BlueEarth Biofuels ready with $61 million biodiesel plant in Hawaii

Pacific Biodiesel has been active in Hawaii for years, but it's about to get some competition. But while Pacific Biodiesel is often used in cars (like the Bio-Beetle), newcomer BlueEarth is setting its sights on burning the biofuel to produce electricity.
BlueEarth Biofuels LLC, based in Texas and Arizona, is planning to have a new 40 million gallon-a-year biodiesel plant operating on Maui by 2009, with annual capacity increasing to 120 million gallons by 2011. The Maui Electric Company (MEC) will be an owner-partner of the plant, the first phase of which will likely cost $61 million, not counting land costs.

Hawaii currently imports huge amounts of the energy/fuel it needs, and to start off production BlueEarth will continue the trend, making biodiesel from imported palm oil. There is a chance that the facility might "one day run on Hawaii-grown feed stock such as local palm oil, jatropha, kukui nut, coconut or other oil rich crops," but let's not start holding our breath quite yet, K?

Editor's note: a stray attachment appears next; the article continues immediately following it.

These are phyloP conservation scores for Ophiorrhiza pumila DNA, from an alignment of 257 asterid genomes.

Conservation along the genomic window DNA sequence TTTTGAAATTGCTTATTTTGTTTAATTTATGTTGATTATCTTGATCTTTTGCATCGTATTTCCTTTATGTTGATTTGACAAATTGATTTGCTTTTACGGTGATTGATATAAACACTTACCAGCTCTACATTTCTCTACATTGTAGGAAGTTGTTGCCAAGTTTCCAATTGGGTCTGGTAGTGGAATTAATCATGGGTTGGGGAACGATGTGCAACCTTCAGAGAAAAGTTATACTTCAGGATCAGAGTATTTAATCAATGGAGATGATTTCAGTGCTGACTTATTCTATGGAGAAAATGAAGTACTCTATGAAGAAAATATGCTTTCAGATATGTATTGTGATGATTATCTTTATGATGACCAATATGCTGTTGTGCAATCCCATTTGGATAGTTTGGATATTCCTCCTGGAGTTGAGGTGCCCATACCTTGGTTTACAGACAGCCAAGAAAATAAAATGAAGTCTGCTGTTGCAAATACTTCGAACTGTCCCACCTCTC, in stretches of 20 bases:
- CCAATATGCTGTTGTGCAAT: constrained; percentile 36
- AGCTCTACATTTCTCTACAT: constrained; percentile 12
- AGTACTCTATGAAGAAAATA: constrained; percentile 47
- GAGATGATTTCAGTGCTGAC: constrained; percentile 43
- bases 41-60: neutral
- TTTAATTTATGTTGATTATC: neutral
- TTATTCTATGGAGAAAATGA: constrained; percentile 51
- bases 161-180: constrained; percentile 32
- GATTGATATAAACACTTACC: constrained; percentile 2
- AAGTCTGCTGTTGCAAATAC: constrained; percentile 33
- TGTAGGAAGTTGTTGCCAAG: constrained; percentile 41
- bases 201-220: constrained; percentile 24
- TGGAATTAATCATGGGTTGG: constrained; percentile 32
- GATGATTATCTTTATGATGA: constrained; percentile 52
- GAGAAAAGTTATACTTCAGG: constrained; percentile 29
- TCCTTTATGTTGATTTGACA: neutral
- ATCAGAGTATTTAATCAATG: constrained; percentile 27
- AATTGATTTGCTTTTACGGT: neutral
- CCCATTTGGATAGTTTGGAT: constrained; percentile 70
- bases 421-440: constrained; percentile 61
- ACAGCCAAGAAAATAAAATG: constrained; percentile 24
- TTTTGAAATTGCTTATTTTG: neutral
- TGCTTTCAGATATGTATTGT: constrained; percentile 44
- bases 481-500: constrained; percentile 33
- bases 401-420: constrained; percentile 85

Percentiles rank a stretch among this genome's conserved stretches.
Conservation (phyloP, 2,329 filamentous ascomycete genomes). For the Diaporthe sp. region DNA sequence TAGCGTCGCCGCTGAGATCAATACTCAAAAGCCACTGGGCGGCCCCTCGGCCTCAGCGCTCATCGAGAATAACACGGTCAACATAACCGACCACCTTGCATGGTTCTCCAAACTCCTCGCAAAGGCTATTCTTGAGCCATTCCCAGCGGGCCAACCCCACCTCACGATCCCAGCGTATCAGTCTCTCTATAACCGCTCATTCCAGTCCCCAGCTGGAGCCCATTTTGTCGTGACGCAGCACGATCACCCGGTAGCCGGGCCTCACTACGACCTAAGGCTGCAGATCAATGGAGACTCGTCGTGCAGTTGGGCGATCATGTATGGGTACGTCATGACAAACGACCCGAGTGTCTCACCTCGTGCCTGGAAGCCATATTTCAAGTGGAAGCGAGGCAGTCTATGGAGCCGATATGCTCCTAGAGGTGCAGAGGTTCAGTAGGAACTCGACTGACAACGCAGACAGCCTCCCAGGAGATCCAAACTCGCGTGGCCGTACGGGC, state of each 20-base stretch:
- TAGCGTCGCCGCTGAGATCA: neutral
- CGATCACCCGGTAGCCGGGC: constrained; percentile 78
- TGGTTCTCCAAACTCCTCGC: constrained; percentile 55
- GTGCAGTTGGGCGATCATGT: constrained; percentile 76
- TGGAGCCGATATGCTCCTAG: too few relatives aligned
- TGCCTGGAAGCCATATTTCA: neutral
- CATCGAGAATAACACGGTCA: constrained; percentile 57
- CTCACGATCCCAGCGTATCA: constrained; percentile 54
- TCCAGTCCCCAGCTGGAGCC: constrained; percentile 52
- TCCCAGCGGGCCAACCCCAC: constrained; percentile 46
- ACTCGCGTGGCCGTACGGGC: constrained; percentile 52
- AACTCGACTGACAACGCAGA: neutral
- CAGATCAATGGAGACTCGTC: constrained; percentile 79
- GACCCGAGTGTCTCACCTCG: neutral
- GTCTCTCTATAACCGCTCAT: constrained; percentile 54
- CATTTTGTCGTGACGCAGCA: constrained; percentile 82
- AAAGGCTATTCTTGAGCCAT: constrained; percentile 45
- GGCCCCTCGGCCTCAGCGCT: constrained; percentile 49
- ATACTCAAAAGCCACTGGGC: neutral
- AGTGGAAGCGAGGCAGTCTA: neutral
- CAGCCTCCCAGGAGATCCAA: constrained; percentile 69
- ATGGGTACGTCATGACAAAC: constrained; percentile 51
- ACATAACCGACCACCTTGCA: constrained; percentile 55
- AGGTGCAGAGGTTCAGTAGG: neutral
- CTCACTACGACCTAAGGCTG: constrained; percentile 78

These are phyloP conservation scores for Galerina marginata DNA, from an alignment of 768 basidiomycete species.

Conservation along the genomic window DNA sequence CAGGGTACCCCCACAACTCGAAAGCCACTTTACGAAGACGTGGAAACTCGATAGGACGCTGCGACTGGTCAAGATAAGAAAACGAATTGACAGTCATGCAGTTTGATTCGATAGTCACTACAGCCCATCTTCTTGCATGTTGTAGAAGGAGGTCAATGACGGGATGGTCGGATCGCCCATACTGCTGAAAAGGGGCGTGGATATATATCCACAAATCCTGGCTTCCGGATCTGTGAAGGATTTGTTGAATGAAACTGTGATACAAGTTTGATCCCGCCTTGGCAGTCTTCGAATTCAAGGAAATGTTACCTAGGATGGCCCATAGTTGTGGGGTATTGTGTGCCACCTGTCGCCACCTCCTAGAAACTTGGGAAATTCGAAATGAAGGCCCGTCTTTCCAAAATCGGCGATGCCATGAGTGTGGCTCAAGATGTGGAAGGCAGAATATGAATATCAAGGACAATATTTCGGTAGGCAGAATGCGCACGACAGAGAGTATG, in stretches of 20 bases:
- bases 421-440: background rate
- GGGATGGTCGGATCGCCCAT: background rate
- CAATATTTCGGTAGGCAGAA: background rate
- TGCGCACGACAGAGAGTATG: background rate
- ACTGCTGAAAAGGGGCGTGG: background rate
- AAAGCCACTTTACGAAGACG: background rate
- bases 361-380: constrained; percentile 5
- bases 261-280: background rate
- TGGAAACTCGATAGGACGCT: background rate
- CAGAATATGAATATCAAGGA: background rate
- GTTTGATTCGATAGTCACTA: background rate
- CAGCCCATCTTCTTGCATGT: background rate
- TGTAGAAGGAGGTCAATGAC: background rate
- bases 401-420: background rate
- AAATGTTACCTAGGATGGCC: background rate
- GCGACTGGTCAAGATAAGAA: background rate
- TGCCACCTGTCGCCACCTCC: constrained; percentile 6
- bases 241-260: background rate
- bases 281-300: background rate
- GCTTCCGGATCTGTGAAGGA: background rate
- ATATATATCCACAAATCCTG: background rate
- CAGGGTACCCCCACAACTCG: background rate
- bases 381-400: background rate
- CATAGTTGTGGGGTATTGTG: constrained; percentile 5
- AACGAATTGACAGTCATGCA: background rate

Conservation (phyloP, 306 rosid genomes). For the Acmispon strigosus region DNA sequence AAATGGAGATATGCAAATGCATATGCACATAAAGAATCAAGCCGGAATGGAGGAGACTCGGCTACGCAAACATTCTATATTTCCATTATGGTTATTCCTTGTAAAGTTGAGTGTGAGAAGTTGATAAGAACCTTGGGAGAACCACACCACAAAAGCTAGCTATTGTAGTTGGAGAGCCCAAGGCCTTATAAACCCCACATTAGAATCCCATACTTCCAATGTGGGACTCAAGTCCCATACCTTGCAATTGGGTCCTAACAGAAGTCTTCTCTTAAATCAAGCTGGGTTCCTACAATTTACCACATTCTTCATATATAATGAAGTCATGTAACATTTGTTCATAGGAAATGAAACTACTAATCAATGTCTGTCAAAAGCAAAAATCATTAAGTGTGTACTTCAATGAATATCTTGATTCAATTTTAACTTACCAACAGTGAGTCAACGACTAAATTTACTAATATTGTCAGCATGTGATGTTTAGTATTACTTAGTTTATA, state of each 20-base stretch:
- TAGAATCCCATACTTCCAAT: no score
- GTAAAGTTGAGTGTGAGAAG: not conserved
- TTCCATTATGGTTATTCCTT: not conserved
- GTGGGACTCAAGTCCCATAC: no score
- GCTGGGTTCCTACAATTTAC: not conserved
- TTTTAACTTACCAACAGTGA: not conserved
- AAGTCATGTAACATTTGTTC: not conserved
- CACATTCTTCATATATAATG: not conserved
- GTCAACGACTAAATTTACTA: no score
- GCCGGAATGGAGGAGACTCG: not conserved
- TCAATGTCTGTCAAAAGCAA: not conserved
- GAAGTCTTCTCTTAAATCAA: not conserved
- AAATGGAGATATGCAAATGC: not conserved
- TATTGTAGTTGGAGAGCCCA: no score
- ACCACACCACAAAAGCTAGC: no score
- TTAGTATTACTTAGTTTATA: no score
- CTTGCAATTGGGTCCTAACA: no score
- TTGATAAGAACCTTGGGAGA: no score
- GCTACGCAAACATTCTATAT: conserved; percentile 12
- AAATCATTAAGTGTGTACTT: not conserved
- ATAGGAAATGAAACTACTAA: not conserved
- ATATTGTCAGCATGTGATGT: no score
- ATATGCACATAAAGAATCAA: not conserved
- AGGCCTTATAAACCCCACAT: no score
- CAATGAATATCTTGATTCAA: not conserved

The biodiesel made at the new plant will go to the Ma'alaea Power Plant, run by MEC to start it down the path of generating all its electricity without using fossil fuels," said. Ed Reinhardt, MEC president. All of MEC's profits from this biodiesel project will go into a Hawaii Biofuels Public Trust to further local bio-energy infrastructure.

[Source: Renewable Energy Access]

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